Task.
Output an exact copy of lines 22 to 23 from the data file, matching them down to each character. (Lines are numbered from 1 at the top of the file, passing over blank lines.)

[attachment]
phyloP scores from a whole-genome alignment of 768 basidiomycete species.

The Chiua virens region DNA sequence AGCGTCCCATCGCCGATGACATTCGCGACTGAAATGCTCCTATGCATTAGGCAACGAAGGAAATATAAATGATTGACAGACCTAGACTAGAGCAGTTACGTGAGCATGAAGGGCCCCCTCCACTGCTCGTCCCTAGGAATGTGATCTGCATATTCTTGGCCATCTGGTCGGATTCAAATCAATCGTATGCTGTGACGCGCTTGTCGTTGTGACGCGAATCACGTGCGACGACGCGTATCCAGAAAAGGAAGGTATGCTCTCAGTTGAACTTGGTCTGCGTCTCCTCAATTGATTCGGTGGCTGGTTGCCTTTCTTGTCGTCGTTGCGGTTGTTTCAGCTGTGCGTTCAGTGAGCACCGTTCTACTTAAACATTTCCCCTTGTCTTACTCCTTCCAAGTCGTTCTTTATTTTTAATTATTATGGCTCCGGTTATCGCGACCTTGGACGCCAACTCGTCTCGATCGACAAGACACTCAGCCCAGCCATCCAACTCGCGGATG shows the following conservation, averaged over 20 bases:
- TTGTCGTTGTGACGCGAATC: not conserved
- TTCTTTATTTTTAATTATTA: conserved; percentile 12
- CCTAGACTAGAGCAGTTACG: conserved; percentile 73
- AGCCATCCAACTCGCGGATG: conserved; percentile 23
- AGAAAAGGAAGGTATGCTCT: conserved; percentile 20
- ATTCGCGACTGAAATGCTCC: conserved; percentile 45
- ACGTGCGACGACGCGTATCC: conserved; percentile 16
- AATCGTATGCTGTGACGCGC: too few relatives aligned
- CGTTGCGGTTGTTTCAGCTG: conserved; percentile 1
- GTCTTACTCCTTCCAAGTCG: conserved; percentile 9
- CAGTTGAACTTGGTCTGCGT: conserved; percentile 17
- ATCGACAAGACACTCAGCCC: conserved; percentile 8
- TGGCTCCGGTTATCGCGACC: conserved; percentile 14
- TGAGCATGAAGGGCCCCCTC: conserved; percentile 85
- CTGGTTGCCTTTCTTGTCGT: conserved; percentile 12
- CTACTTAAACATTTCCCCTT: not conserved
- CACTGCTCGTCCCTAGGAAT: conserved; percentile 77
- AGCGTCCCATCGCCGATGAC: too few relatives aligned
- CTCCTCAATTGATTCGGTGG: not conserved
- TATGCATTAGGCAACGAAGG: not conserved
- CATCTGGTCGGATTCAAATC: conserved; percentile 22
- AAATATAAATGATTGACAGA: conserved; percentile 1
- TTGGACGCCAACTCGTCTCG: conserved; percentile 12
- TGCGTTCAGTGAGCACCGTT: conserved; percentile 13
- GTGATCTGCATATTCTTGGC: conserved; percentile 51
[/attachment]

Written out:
- TATGCATTAGGCAACGAAGG: not conserved
- CATCTGGTCGGATTCAAATC: conserved; percentile 22